California coffee cups to get cancer warning

The National Coffee Association failed to demonstrate that a known-carcinogen produced during the coffee brewing process is not harmful. A judge in the Bear Republic ruled coffee cups need to carry a warning.

Via the NYT:

The ruling stems from a lawsuit filed in 2010 by the Council for Education and Research on Toxics, a nonprofit group based in Long Beach. The group charged that Starbucks and other companies — a group that eventually included 91 defendants — did not warn consumers that ingesting coffee would expose them to acrylamide, a chemical formed when coffee beans are roasted.

California keeps a list of chemicals it considers to cause cancer or reproductive harm, and acrylamide has been included since 1990. The state’s Safe Drinking Water and Toxic Enforcement Act, known as Proposition 65 after it was passed in 1986, requires businesses to provide warning labels when exposing consumers to any of the hundreds of chemicals listed.

Judge Elihu M. Berle, in Los Angeles County Superior Court, wrote in a proposed decision on Wednesday that the companies failed to show that acrylamide does not pose a significant risk when produced during the coffee roasting process.

“Since defendants failed to prove that coffee confers any human health benefits, defendants have failed to satisfy their burden of proving that sound considerations of public health support an alternate risk level for acrylamide in coffee,” the judge wrote.

Barry's Gold Blend tea merely invokes an existential crisis. Drink Barry's. Read the rest

Tobacco giant Philip Morris is quietly funding an "anti-smoking" foundation offering $1 billion in "grants" to public health leaders

Derek Yach, president of The Foundation for a Smoke-Free World, sent a letter to 344 public health researchers and groups inviting them to bid for grants from a $1b fund set up by tobacco giant -- the list was a roster of Yach's former colleagues from his stint at the World Health Organization. Read the rest

For the next year, TV, newspapers, and the web will run massive ads from tobacco companies admitting that their products kill people, that they were engineered to be addictive, and that they covered this up

After losing their 19-year court battle with the US Department of Justice, tobacco giants Altria, R.J. Reynolds, Lorillard and Philip Morris USA are now beginning to run their court-ordered "corrective statements" as full-page newspaper ads, major web display ads, and primetime TV spots, containing frank admissions that they violated federal racketeering and fraud laws when they conspired to cover up the fact that their products killed their customers and that they intentionally designed their products to be as addictive as possible. Read the rest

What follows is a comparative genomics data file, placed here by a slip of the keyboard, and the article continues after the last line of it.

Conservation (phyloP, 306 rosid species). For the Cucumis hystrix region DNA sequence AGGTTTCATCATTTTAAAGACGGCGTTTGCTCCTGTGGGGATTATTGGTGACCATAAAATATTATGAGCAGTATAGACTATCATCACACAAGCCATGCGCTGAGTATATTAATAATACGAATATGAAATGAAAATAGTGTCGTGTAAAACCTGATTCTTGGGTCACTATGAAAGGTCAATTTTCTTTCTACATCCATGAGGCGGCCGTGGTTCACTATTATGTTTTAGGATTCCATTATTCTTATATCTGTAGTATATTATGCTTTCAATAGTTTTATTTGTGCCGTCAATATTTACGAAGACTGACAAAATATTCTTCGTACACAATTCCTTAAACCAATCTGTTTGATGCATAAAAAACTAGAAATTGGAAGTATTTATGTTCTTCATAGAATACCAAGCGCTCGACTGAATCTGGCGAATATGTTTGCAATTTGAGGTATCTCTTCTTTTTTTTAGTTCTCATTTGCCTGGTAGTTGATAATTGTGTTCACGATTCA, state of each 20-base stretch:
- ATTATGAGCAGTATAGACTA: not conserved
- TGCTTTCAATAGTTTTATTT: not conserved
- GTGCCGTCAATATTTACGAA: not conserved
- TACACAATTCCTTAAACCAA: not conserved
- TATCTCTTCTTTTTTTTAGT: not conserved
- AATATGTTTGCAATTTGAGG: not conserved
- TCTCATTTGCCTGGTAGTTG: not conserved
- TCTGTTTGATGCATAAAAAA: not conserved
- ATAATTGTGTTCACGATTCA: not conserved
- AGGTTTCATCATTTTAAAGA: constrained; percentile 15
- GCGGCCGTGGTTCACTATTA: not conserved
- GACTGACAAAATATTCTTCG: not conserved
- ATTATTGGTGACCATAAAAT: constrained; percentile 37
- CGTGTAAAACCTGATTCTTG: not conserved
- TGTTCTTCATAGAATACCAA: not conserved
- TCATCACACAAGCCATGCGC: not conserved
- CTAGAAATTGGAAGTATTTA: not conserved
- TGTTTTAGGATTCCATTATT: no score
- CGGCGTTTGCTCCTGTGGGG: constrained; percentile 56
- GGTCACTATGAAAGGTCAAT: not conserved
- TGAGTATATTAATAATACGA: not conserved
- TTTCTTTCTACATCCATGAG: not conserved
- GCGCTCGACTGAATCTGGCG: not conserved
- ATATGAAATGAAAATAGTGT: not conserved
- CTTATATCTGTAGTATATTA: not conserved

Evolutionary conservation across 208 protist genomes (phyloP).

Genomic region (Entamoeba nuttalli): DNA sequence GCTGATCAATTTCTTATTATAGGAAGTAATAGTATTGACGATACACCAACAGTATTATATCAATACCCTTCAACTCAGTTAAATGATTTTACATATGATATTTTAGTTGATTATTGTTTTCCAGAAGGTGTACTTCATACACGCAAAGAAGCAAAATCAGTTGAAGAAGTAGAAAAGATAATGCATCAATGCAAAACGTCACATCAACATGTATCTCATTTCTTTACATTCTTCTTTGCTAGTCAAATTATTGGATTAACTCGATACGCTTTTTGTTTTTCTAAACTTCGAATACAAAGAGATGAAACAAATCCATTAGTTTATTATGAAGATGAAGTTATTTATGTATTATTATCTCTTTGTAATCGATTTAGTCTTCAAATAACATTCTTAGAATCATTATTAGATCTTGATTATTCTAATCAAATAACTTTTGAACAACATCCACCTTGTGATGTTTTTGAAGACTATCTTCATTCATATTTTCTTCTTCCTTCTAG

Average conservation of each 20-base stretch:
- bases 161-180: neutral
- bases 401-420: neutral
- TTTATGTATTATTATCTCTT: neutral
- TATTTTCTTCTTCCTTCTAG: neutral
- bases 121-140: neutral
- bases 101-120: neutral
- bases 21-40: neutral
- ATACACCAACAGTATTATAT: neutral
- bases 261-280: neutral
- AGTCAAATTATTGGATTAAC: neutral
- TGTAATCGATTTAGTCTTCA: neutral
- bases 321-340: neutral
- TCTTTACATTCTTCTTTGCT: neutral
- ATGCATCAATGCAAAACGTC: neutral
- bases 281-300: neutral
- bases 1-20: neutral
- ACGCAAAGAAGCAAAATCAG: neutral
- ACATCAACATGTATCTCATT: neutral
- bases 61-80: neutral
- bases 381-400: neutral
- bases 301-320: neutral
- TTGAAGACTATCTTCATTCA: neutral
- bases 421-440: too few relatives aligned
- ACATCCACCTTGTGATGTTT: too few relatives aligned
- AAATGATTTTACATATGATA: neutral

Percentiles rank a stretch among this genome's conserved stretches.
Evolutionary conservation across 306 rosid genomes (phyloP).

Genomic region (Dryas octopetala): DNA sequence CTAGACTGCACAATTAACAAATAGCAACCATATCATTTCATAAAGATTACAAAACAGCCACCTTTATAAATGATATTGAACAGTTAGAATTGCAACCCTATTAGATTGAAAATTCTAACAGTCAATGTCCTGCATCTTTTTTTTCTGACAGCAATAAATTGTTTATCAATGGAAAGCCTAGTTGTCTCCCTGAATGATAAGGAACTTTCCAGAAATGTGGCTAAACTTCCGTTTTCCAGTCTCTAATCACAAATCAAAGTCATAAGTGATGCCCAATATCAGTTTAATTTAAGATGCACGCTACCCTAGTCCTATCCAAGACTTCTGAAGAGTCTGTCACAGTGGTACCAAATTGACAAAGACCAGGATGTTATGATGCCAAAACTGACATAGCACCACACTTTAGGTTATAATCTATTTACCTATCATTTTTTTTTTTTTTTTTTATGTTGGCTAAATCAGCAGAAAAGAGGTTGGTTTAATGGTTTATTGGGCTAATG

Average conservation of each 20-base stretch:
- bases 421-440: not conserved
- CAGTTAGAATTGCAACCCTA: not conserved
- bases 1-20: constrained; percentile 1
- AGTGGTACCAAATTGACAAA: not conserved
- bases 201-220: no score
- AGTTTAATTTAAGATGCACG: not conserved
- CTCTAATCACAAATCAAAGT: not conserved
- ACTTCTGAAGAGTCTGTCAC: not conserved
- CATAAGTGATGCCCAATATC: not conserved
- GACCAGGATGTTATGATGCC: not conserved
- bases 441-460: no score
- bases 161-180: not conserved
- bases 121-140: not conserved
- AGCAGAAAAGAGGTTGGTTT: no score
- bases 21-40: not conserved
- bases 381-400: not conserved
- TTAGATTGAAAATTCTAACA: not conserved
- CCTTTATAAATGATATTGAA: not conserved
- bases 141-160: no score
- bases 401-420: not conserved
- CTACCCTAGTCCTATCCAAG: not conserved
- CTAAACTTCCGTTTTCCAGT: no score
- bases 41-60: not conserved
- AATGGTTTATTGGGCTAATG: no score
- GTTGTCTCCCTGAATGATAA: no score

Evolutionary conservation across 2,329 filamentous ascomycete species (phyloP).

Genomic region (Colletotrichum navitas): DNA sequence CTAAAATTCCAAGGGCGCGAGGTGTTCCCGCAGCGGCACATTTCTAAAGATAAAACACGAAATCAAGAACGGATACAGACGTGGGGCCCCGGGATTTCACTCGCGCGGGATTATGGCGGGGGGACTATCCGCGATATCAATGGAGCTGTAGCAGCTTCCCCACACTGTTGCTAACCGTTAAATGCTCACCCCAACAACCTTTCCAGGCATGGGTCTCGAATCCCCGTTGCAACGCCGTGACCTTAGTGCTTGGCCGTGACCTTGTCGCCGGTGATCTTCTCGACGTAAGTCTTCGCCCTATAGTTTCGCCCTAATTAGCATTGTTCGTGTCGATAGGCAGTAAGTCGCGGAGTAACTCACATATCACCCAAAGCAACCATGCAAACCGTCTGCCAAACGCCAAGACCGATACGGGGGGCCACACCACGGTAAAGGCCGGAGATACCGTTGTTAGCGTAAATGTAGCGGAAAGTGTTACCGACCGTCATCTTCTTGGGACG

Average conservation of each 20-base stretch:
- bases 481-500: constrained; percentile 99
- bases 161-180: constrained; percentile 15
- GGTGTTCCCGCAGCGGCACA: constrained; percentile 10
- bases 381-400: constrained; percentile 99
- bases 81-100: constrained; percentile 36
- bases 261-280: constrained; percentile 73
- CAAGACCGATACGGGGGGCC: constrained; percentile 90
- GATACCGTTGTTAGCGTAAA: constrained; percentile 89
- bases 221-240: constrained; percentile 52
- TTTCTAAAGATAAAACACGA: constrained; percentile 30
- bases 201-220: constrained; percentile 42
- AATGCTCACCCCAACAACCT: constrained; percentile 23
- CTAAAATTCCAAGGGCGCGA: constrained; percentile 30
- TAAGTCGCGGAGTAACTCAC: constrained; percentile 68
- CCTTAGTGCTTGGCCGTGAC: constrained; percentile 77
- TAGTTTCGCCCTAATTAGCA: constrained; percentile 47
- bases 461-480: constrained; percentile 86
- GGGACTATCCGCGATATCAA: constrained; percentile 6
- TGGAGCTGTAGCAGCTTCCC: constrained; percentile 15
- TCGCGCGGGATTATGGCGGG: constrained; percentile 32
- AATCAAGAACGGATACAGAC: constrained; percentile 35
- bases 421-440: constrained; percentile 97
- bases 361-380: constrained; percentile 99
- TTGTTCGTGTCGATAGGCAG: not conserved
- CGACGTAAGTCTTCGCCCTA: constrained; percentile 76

For more than half a century, the sugar industry has used Big Tobacco tactics to suppress sugar/cancer link and to confuse the science

UCSF researchers have published an important paper in PLOS Biology that draws on internal documents from the US sugar industry lobby that shows that the industry deliberately suppressed research on the link between sucrose and bladder cancer and heart disease, and then deliberately sowed misinformation about the health effects of sugar, using tactics straight out of the tobacco industry's cancer-denial playbook. Read the rest

Nanomachines drill through cancer cells and kill them

Researchers demonstrated single-molecule nanomachines that can target diseased cells and then kill them by drilling through the cell membrane. Developed by a team at Rice University, Durham University (UK), and North Carolina State University, the single-molecule nanomotors are about one-billionth of a meter wide and spin at 2 to 3 million rotations per second. They're activated by ultraviolet light and could also be used to deliver drug treatment into the cells. From Rice:

“These nanomachines are so small that we could park 50,000 of them across the diameter of a human hair, yet they have the targeting and actuating components combined in that diminutive package to make molecular machines a reality for treating disease,” Tour said...